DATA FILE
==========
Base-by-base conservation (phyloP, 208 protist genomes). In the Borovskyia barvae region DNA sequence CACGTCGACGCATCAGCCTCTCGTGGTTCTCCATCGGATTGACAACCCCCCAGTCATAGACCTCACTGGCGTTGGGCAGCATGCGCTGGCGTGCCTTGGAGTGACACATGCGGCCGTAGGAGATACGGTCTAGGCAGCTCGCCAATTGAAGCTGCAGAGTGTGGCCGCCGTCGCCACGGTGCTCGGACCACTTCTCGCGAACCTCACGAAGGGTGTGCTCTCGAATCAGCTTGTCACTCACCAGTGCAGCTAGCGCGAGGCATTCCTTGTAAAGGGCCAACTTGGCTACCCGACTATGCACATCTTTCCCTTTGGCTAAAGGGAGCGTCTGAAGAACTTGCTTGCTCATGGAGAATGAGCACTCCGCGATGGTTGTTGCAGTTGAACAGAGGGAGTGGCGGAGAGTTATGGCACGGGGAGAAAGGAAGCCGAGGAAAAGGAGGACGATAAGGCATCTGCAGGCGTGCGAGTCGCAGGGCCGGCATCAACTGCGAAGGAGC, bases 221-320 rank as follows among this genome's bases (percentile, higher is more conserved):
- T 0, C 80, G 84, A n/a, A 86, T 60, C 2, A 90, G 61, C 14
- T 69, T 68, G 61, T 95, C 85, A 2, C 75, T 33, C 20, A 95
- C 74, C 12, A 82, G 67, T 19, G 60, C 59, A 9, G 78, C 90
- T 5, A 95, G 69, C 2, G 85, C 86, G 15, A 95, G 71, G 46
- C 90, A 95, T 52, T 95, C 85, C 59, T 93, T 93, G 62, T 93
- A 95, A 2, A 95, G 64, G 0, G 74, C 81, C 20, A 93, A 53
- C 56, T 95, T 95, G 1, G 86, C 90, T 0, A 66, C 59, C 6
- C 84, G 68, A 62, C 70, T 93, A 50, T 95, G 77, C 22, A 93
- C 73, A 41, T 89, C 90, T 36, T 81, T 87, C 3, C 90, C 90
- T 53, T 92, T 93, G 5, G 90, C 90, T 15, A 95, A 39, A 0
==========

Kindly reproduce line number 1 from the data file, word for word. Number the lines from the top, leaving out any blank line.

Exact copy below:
Base-by-base conservation (phyloP, 208 protist genomes). In the Borovskyia barvae region DNA sequence CACGTCGACGCATCAGCCTCTCGTGGTTCTCCATCGGATTGACAACCCCCCAGTCATAGACCTCACTGGCGTTGGGCAGCATGCGCTGGCGTGCCTTGGAGTGACACATGCGGCCGTAGGAGATACGGTCTAGGCAGCTCGCCAATTGAAGCTGCAGAGTGTGGCCGCCGTCGCCACGGTGCTCGGACCACTTCTCGCGAACCTCACGAAGGGTGTGCTCTCGAATCAGCTTGTCACTCACCAGTGCAGCTAGCGCGAGGCATTCCTTGTAAAGGGCCAACTTGGCTACCCGACTATGCACATCTTTCCCTTTGGCTAAAGGGAGCGTCTGAAGAACTTGCTTGCTCATGGAGAATGAGCACTCCGCGATGGTTGTTGCAGTTGAACAGAGGGAGTGGCGGAGAGTTATGGCACGGGGAGAAAGGAAGCCGAGGAAAAGGAGGACGATAAGGCATCTGCAGGCGTGCGAGTCGCAGGGCCGGCATCAACTGCGAAGGAGC, bases 221-320 rank as follows among this genome's bases (percentile, higher is more conserved):